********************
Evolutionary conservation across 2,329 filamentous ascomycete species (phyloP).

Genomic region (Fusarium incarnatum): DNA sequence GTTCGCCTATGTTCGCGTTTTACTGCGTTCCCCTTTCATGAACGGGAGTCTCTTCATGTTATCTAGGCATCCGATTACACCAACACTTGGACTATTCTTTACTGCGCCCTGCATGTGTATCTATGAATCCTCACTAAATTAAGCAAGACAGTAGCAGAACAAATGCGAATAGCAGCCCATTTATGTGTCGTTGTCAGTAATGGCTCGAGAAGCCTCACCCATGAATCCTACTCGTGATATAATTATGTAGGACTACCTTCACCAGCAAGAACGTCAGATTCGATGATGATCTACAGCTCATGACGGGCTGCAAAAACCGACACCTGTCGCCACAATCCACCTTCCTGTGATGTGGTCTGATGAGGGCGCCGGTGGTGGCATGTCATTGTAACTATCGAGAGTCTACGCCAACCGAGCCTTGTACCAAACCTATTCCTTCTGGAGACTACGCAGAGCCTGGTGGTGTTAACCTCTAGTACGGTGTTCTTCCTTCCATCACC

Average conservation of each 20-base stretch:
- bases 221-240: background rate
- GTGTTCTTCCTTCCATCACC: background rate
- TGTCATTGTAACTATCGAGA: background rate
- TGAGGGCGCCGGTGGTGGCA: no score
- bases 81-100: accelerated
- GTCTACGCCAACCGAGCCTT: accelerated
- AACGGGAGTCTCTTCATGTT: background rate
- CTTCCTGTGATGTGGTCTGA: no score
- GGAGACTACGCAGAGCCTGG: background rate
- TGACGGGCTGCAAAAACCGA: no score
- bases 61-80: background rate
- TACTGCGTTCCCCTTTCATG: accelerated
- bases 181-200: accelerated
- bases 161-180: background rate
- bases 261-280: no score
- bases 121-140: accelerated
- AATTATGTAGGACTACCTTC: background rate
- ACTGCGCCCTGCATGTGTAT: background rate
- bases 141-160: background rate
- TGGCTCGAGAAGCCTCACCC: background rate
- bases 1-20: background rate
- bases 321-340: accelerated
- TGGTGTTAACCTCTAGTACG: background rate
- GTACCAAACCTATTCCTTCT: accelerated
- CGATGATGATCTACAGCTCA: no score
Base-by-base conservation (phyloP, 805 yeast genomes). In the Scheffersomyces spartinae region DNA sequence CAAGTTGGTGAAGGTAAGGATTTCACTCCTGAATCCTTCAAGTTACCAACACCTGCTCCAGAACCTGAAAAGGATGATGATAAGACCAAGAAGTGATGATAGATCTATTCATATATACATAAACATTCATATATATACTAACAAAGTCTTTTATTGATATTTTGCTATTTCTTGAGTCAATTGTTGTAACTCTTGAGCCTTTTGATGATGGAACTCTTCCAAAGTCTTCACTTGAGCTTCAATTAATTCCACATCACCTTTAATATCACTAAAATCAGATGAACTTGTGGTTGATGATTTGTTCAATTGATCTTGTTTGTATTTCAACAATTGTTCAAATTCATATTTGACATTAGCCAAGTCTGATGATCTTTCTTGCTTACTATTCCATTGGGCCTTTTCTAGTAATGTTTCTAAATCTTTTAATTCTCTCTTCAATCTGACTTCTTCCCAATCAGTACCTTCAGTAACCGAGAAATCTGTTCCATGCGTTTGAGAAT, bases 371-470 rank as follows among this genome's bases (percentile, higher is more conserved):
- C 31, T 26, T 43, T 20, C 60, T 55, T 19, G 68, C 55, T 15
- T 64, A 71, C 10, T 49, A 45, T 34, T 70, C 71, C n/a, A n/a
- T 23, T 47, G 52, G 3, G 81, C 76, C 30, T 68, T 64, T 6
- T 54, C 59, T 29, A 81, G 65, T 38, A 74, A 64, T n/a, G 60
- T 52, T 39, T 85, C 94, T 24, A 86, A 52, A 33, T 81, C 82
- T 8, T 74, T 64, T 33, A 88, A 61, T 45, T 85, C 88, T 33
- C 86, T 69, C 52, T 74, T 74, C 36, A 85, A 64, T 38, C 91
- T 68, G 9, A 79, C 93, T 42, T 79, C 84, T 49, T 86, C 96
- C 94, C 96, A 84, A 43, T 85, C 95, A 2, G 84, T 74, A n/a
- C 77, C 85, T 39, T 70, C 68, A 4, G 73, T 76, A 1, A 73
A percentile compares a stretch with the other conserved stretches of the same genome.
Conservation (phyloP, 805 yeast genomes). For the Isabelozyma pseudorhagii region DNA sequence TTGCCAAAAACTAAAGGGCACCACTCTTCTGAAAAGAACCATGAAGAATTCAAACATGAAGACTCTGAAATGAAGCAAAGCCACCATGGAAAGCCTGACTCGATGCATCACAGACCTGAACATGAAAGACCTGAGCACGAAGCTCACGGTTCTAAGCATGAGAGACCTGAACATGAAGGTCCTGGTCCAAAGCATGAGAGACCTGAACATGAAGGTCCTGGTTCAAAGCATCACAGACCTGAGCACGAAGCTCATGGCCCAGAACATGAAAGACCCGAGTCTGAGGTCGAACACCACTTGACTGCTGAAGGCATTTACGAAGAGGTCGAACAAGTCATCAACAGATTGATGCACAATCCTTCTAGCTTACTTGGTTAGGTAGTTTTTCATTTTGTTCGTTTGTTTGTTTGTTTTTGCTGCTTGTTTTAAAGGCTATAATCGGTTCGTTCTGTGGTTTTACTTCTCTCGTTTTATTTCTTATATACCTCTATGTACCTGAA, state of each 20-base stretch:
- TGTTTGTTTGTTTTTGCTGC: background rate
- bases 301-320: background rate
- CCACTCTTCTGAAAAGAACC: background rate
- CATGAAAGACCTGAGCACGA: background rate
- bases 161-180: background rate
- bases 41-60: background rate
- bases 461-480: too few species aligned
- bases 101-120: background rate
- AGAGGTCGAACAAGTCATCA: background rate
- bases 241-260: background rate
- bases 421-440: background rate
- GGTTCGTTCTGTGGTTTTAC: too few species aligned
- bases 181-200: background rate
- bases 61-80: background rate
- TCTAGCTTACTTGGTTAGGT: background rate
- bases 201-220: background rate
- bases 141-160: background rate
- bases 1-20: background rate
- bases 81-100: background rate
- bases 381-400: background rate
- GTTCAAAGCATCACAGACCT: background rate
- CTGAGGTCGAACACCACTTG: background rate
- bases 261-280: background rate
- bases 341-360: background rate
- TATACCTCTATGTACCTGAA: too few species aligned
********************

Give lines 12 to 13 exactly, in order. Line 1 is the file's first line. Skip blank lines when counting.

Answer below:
- GGAGACTACGCAGAGCCTGG: background rate
- TGACGGGCTGCAAAAACCGA: no score